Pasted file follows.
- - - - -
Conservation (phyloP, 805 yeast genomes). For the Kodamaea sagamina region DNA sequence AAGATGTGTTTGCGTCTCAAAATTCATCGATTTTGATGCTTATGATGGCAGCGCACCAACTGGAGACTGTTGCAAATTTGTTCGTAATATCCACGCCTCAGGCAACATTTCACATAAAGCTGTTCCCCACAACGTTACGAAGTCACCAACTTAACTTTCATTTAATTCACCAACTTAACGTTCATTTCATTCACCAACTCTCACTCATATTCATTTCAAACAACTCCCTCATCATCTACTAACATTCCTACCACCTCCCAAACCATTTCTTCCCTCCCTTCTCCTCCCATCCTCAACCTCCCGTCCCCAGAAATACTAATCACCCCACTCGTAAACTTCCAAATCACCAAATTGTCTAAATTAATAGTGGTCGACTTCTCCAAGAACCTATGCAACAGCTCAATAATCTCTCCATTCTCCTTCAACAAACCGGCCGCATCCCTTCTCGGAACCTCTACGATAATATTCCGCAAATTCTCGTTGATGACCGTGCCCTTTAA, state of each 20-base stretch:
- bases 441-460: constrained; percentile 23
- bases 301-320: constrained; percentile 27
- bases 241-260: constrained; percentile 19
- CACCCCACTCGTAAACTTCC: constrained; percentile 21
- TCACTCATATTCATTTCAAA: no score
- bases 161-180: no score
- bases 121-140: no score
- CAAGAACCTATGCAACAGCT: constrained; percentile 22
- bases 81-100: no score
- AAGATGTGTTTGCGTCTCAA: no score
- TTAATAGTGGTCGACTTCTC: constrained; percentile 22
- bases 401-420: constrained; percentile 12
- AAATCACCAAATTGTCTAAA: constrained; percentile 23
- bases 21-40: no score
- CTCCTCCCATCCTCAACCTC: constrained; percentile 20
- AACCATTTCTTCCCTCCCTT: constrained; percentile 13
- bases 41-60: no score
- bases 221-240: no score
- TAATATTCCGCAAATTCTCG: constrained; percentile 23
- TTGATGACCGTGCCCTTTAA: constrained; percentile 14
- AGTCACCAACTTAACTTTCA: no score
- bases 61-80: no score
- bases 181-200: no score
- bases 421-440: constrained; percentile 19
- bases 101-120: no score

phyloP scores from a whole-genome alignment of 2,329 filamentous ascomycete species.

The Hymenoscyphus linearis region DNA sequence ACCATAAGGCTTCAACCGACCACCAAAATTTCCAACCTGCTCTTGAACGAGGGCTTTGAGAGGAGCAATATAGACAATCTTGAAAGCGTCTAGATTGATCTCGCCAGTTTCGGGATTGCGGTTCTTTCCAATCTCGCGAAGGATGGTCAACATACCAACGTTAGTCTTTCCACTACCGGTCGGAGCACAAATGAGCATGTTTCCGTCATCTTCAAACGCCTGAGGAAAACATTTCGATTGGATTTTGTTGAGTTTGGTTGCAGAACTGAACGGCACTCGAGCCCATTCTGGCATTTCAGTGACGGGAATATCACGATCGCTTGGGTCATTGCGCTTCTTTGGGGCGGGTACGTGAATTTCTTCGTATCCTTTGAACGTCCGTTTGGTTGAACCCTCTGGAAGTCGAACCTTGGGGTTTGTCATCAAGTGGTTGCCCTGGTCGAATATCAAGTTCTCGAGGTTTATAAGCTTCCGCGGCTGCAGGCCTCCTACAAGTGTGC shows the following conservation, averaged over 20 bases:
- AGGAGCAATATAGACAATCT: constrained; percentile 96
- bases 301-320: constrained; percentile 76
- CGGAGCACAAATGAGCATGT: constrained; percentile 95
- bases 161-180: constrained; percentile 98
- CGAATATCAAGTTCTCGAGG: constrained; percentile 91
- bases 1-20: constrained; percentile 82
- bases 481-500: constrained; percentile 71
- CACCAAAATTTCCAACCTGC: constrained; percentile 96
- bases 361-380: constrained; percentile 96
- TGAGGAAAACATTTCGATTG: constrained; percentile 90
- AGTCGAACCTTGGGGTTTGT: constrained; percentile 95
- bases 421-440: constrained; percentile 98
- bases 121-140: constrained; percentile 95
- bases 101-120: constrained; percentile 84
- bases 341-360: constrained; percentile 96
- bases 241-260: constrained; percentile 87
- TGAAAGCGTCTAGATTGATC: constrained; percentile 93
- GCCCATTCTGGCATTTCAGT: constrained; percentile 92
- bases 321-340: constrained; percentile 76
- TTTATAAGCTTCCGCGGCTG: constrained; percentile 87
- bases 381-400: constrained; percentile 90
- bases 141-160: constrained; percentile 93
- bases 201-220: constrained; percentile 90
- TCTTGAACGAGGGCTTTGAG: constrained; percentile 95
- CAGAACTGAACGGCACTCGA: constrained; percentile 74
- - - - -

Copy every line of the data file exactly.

Conservation (phyloP, 805 yeast genomes). For the Kodamaea sagamina region DNA sequence AAGATGTGTTTGCGTCTCAAAATTCATCGATTTTGATGCTTATGATGGCAGCGCACCAACTGGAGACTGTTGCAAATTTGTTCGTAATATCCACGCCTCAGGCAACATTTCACATAAAGCTGTTCCCCACAACGTTACGAAGTCACCAACTTAACTTTCATTTAATTCACCAACTTAACGTTCATTTCATTCACCAACTCTCACTCATATTCATTTCAAACAACTCCCTCATCATCTACTAACATTCCTACCACCTCCCAAACCATTTCTTCCCTCCCTTCTCCTCCCATCCTCAACCTCCCGTCCCCAGAAATACTAATCACCCCACTCGTAAACTTCCAAATCACCAAATTGTCTAAATTAATAGTGGTCGACTTCTCCAAGAACCTATGCAACAGCTCAATAATCTCTCCATTCTCCTTCAACAAACCGGCCGCATCCCTTCTCGGAACCTCTACGATAATATTCCGCAAATTCTCGTTGATGACCGTGCCCTTTAA, state of each 20-base stretch:
- bases 441-460: constrained; percentile 23
- bases 301-320: constrained; percentile 27
- bases 241-260: constrained; percentile 19
- CACCCCACTCGTAAACTTCC: constrained; percentile 21
- TCACTCATATTCATTTCAAA: no score
- bases 161-180: no score
- bases 121-140: no score
- CAAGAACCTATGCAACAGCT: constrained; percentile 22
- bases 81-100: no score
- AAGATGTGTTTGCGTCTCAA: no score
- TTAATAGTGGTCGACTTCTC: constrained; percentile 22
- bases 401-420: constrained; percentile 12
- AAATCACCAAATTGTCTAAA: constrained; percentile 23
- bases 21-40: no score
- CTCCTCCCATCCTCAACCTC: constrained; percentile 20
- AACCATTTCTTCCCTCCCTT: constrained; percentile 13
- bases 41-60: no score
- bases 221-240: no score
- TAATATTCCGCAAATTCTCG: constrained; percentile 23
- TTGATGACCGTGCCCTTTAA: constrained; percentile 14
- AGTCACCAACTTAACTTTCA: no score
- bases 61-80: no score
- bases 181-200: no score
- bases 421-440: constrained; percentile 19
- bases 101-120: no score

phyloP scores from a whole-genome alignment of 2,329 filamentous ascomycete species.

The Hymenoscyphus linearis region DNA sequence ACCATAAGGCTTCAACCGACCACCAAAATTTCCAACCTGCTCTTGAACGAGGGCTTTGAGAGGAGCAATATAGACAATCTTGAAAGCGTCTAGATTGATCTCGCCAGTTTCGGGATTGCGGTTCTTTCCAATCTCGCGAAGGATGGTCAACATACCAACGTTAGTCTTTCCACTACCGGTCGGAGCACAAATGAGCATGTTTCCGTCATCTTCAAACGCCTGAGGAAAACATTTCGATTGGATTTTGTTGAGTTTGGTTGCAGAACTGAACGGCACTCGAGCCCATTCTGGCATTTCAGTGACGGGAATATCACGATCGCTTGGGTCATTGCGCTTCTTTGGGGCGGGTACGTGAATTTCTTCGTATCCTTTGAACGTCCGTTTGGTTGAACCCTCTGGAAGTCGAACCTTGGGGTTTGTCATCAAGTGGTTGCCCTGGTCGAATATCAAGTTCTCGAGGTTTATAAGCTTCCGCGGCTGCAGGCCTCCTACAAGTGTGC shows the following conservation, averaged over 20 bases:
- AGGAGCAATATAGACAATCT: constrained; percentile 96
- bases 301-320: constrained; percentile 76
- CGGAGCACAAATGAGCATGT: constrained; percentile 95
- bases 161-180: constrained; percentile 98
- CGAATATCAAGTTCTCGAGG: constrained; percentile 91
- bases 1-20: constrained; percentile 82
- bases 481-500: constrained; percentile 71
- CACCAAAATTTCCAACCTGC: constrained; percentile 96
- bases 361-380: constrained; percentile 96
- TGAGGAAAACATTTCGATTG: constrained; percentile 90
- AGTCGAACCTTGGGGTTTGT: constrained; percentile 95
- bases 421-440: constrained; percentile 98
- bases 121-140: constrained; percentile 95
- bases 101-120: constrained; percentile 84
- bases 341-360: constrained; percentile 96
- bases 241-260: constrained; percentile 87
- TGAAAGCGTCTAGATTGATC: constrained; percentile 93
- GCCCATTCTGGCATTTCAGT: constrained; percentile 92
- bases 321-340: constrained; percentile 76
- TTTATAAGCTTCCGCGGCTG: constrained; percentile 87
- bases 381-400: constrained; percentile 90
- bases 141-160: constrained; percentile 93
- bases 201-220: constrained; percentile 90
- TCTTGAACGAGGGCTTTGAG: constrained; percentile 95
- CAGAACTGAACGGCACTCGA: constrained; percentile 74